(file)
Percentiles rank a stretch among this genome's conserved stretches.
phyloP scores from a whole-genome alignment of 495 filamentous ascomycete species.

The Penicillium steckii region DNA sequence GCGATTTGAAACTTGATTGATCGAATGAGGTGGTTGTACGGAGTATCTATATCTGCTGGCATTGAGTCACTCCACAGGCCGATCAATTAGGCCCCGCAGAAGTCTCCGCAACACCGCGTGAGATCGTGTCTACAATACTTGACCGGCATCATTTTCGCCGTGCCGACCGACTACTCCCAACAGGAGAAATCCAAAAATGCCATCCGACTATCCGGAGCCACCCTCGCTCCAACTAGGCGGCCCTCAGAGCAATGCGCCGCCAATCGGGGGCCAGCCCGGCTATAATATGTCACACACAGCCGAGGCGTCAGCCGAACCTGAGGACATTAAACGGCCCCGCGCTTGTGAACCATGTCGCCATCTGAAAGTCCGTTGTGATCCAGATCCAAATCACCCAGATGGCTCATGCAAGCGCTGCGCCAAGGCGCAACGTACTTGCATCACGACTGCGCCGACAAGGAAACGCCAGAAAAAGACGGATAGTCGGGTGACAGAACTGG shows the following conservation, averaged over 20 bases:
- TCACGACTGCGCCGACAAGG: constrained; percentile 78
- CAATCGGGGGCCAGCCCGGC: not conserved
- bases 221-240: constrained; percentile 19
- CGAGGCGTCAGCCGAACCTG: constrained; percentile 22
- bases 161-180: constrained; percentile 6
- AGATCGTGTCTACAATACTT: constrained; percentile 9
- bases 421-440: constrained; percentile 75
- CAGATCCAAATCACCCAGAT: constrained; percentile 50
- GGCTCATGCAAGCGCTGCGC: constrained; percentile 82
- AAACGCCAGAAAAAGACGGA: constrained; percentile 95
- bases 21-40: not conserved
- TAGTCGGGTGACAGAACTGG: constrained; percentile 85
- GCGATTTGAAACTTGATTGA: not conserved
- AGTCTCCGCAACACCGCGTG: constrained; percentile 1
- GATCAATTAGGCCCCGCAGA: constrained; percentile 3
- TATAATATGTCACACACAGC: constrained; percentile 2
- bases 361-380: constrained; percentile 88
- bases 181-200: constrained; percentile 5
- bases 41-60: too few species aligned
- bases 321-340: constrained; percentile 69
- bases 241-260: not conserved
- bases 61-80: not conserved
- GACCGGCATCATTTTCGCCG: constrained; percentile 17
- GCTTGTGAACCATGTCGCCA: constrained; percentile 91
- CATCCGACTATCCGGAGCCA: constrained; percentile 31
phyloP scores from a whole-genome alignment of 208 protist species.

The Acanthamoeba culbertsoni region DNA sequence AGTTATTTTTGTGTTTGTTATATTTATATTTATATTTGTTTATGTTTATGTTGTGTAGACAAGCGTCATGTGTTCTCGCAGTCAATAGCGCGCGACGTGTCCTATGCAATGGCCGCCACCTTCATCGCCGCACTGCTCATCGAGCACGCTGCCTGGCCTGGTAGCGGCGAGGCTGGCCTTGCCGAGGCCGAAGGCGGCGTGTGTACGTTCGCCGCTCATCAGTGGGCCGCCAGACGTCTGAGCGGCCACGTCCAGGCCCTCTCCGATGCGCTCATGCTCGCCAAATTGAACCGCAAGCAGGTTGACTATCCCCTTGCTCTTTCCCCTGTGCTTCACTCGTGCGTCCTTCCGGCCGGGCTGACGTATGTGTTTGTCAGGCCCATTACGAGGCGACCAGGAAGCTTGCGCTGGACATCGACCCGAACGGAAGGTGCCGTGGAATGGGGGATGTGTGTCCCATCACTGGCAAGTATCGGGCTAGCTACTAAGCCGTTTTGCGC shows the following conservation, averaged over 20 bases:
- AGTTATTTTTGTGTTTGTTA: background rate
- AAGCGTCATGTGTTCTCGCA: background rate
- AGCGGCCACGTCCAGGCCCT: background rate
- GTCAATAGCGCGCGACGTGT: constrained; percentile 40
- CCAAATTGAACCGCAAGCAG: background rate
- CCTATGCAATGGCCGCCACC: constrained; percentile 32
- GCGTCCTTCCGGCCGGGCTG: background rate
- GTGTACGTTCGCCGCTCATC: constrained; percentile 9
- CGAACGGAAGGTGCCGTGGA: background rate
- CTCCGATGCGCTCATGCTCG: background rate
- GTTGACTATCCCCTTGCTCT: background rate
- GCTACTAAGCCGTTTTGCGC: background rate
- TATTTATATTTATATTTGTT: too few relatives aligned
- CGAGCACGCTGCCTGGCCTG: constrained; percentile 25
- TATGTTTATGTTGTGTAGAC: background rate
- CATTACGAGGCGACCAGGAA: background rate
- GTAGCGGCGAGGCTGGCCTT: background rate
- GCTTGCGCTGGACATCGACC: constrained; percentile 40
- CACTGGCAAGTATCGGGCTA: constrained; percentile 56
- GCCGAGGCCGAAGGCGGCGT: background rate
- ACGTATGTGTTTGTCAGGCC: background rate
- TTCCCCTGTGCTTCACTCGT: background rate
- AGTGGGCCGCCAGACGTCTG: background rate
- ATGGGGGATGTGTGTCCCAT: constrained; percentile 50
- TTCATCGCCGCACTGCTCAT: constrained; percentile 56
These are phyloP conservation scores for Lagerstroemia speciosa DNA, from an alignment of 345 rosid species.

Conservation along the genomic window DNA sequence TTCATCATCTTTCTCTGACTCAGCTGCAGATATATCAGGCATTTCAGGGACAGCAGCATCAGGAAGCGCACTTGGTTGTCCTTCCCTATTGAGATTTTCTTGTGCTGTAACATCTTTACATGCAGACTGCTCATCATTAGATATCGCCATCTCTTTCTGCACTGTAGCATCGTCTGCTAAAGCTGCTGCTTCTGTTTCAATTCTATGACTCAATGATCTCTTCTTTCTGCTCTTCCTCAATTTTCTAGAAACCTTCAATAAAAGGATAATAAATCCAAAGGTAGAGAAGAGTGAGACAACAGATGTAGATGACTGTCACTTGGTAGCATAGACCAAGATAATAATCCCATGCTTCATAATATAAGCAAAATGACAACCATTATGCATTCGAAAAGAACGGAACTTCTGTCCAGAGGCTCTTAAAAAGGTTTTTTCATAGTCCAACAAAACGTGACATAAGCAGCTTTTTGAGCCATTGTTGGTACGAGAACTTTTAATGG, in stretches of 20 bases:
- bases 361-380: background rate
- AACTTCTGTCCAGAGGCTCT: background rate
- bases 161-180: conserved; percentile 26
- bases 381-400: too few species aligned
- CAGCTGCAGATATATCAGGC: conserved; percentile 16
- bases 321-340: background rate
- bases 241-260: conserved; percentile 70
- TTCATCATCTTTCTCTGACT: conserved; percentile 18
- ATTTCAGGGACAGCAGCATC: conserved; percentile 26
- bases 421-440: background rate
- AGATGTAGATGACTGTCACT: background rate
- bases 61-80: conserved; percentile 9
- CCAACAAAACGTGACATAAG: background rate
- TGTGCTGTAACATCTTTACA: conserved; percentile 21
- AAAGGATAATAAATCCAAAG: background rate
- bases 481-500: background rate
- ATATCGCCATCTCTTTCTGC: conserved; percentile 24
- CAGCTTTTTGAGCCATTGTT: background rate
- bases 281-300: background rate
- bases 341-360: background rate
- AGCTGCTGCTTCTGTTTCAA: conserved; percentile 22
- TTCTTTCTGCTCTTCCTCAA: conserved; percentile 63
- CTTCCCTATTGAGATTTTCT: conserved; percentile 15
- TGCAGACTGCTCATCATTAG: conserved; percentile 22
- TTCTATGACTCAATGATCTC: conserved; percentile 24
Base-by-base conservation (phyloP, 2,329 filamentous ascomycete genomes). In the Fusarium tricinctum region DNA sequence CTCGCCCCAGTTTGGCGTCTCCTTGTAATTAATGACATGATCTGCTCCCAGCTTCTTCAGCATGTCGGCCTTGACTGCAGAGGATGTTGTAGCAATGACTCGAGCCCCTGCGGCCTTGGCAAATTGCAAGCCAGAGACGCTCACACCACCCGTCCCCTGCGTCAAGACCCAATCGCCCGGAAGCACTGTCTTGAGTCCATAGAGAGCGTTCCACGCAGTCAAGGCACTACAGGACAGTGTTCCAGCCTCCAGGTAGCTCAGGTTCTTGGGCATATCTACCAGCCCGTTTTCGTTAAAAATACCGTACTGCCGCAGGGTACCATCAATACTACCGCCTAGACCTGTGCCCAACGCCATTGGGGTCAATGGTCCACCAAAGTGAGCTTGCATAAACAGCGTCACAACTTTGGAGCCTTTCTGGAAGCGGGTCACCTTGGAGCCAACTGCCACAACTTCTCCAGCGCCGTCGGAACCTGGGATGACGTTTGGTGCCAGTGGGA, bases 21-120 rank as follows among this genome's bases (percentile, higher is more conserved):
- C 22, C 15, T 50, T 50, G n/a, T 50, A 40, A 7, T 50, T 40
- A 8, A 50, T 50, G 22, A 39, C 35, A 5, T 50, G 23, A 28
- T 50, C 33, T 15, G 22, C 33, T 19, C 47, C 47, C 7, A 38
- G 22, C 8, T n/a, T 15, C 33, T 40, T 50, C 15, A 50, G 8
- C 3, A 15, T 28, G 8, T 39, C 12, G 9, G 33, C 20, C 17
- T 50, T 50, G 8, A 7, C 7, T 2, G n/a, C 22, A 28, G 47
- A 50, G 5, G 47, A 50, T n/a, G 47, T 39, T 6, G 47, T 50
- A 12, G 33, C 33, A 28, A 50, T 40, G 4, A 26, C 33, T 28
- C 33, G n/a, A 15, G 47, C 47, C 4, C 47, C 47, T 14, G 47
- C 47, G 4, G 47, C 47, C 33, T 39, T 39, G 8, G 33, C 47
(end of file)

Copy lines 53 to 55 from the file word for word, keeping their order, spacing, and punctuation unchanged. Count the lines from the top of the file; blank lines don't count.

- AGTGGGCCGCCAGACGTCTG: background rate
- ATGGGGGATGTGTGTCCCAT: constrained; percentile 50
- TTCATCGCCGCACTGCTCAT: constrained; percentile 56